# Characterize the Monotonicity of a root of a cubic equation

I have a cubic function: \begin{equation*} h(x)\triangleq \eta+x-\frac{V(\eta-x)^3}{c\eta} \end{equation*} we know that $x\in[0,\eta)$ and all letters are positive and $V>c/\eta$. Hence we know that $h(0)<0$ and $h(\eta)>0$ and $h(x)$ is concave increasing for $x\in[0,\eta)$. So we can infer that there will be exactly one root of $h(x^*)=0$ for $x^*\in(0,\eta)$. Question is: how to characterize the monotonicity of $x^*$ as a function of $\eta$?

Differentiating $h(x, \eta) = 0$ implicitly, we get
$$\dfrac{dx}{d\eta} = \dfrac{-c\eta^2 + V(2\eta+x)(\eta-x)^2}{\eta (3 V (\mu - x)^2 + c \eta)}$$
The denominator is always positive. On any interval where the numerator doesn't change sign, $x$ is monotone.
For the numerators of $dx/d\eta$ and $h(x,\eta)$ to both be $0$, we need $$108 v^2 - 36 v - 1 = 0$$ where $v = V \eta/c$. But the roots of that are approximately $-.0258$ and $0.3591$, so this won't happen if $V \eta/c > 1$.
• Could you please elaborate a little bit on how you get $108v^2−36v−1=0$? And so in this case $x$ is monotone increasing in $\eta$? – FTXX Sep 28 '16 at 0:24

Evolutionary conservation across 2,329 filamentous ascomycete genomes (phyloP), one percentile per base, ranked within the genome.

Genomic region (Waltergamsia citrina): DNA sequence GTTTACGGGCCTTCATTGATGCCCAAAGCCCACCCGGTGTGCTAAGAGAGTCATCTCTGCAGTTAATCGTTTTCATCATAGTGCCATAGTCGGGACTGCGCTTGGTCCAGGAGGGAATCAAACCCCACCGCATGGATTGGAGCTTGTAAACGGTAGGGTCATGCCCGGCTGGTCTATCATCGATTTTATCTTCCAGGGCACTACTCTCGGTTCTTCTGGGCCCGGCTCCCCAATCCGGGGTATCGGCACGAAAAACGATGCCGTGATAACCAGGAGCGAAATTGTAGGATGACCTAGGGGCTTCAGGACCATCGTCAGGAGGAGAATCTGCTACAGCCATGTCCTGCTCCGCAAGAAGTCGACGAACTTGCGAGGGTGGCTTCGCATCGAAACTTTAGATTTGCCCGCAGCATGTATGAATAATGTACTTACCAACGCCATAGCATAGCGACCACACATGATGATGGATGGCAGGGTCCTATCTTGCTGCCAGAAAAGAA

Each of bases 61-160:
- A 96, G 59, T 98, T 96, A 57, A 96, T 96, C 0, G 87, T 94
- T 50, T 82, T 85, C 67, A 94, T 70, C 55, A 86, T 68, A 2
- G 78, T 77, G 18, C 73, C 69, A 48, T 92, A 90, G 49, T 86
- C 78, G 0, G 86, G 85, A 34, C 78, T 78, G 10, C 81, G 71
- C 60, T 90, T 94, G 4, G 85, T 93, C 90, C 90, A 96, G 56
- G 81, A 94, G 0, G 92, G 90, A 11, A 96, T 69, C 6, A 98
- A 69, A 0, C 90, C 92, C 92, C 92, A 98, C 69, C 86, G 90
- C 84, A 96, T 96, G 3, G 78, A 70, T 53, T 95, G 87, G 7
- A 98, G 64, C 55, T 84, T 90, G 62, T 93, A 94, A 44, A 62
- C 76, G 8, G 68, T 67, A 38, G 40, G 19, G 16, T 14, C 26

• The resultant of $c \eta (\eta + x) - V (\eta - x)^3$ and $-c\eta^2 + V (2\eta+x)(\eta-x)^2$ with respect to $x$ is $V^2 \eta^5 c^2 (108 V^2 \eta^2 - 36 V c \eta - c^2) = V^2 \eta^5 c^4 (108 v^2 - 36 v - 1)$ where $v = V\eta/c$. – Robert Israel Sep 28 '16 at 20:45
In reply to the follow-up questions from FTXX, here is an argument. Using Israel's notations, suppose $h(x,\eta)=0$ and $\frac{dx}{d\eta}=0$. That means $$V(\eta-x)^3=c\eta(\eta+x) \tag1$$ and $$-c\eta^2+V(2\eta+x)(\eta-x)^2=0. \tag2$$ Multiply (2) by $\eta-x$ to get $$-c\eta^2(\eta-x)+V(2\eta+x)(\eta-x)^3=0.$$ Now, replace (1) into this last equation: $$-c\eta^2(\eta-x)+c\eta(2\eta+x)(\eta+x)=0.$$ Divide through by $c\eta$ and expand to get the quadratic equation $$\eta^2+4\eta x+x^2=0$$ which is impossible since $x\geq0$ and $\eta>0$.